George Kambosos may have claimed his biggest win yet as he ramped up the mental assault on Devin Haney without saying a word.
George Kambosos Jr. claimed a win in the mental war before his fight against Devin Haney for the undisputed lightweight championship of the world.
Bad blood between the pair has been simmering away ahead of Sunday’s blockbuster as both boxers look to become the first man to hold all four lightweight titles in the four-belt era.
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Kambosos had already taken a swipe at “rat” Haney for passing on information about Teofimo Lopez before the Aussie’s fight against him last November, but there were no such verbal barbs thrown at a press conference on Friday.
However, the stare-down at the end of proceedings said everything you need to know about the two fighters and what will happen on Sunday afternoon.
Draped in the four belts between them, Haney and Kambosos stood toe-to-toe and glared at each other for 76 seconds by news.com.au’s count — but it may well have been an eternity.
As journalists and the fighters’ entourages spilled out of the Richmond Rowing Club, the oxygen was sucked out of the room as neither man wanted to show any weakness.
It even started getting awkward as MC Warren Smith rattled off the details for the coming days while Kambosos and Haney kept the staring competition going.
“Thank you, gentlemen, it has been quite intense during the course of the week and it promises to be that way with all the belts on the line this Sunday at Marvel Stadium,” Smith said.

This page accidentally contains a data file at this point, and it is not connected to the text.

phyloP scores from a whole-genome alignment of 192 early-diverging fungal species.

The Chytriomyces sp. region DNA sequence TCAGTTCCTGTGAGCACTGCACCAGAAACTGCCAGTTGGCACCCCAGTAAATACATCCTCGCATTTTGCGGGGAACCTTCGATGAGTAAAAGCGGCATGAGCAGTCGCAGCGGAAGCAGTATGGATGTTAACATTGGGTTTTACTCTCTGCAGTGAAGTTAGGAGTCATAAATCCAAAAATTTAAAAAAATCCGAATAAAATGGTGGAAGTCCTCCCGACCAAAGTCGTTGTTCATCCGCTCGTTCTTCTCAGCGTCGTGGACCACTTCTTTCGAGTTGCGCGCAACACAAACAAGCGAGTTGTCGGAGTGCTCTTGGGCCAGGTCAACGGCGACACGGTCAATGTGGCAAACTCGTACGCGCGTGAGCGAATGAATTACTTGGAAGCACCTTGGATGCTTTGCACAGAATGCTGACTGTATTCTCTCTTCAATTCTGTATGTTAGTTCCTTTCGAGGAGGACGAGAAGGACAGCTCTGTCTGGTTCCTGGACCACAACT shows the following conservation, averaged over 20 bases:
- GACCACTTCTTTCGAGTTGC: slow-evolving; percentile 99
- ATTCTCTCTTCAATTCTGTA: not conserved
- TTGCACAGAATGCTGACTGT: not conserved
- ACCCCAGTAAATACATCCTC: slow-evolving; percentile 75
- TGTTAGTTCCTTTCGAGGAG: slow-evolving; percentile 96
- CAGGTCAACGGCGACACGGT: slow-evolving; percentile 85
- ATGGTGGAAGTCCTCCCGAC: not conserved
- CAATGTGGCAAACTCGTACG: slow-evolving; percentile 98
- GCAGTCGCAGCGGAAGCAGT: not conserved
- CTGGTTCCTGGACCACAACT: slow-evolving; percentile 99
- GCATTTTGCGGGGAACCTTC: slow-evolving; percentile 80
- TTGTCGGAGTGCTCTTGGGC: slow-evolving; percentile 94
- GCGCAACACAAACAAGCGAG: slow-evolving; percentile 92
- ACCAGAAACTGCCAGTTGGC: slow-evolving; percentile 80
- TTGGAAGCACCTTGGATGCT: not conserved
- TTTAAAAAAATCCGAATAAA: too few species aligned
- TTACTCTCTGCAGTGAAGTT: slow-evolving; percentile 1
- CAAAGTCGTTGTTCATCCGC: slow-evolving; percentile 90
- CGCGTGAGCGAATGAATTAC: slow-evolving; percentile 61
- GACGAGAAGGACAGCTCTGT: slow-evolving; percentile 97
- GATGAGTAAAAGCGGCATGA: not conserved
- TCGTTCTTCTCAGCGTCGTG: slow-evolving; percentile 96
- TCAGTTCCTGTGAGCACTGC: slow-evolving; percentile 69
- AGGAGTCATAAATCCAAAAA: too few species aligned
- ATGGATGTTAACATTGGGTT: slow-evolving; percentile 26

Finally, after those 76 long seconds, the 23-year-old American relented, turning first to the cameras.
Kambosos gave the crowd a knowing look and joined his rival.
They say the eyes are the window to the soul and the Aussie unified champion said he saw all he needed to when looking into Haney.
Asked what he saw during the stare down, Kambosos told news.com.au: “Everything I’ve always known about Devin, he is very fearful. He’s very nervous and bring on Sunday.”
While Haney is still only 23, he boasts a 27-0 record but Kambosos believes he’s already won the mental war.
“A hundred per cent I’m in his head. I’ve ruffled a lot of feathers and I’m just having fun enjoying the moment,” Kambosos told news.com.au.
“I don’t think he’s taking it too personally. But I think what I’ve said is enough to question himself and start to cop a lot of pressure on himself.
“I’m just ready for a good fight on Sunday.”
Haney denied the mental games were getting to him.
“Coming in, I knew he would try anything he can to get me off my game and get me unfocused,” he said.
“He can say whatever he wants to say. I’m going to do what I’m going to do regardless when we step in that ring. I will come out victorious by any means.”
Legendary fight announcer Michael Buffer told news.com.au whoever does claim the belts will have to be able to dig deep, making the mental battle all the more important.
“I think there’s a slight contrast in styles,” Buffer said. “Both fighters have what we like to call the will to win, you know the ability to dig deep if it goes to that 11th or 12th round. I think we’re going to see a great contest all the way to the end.
“I don’t think it’ll be a knockout. These fighters have knockout power but are not known as knockout artists. They’re physically fit, mentally focused and we’re going to see a great contest.”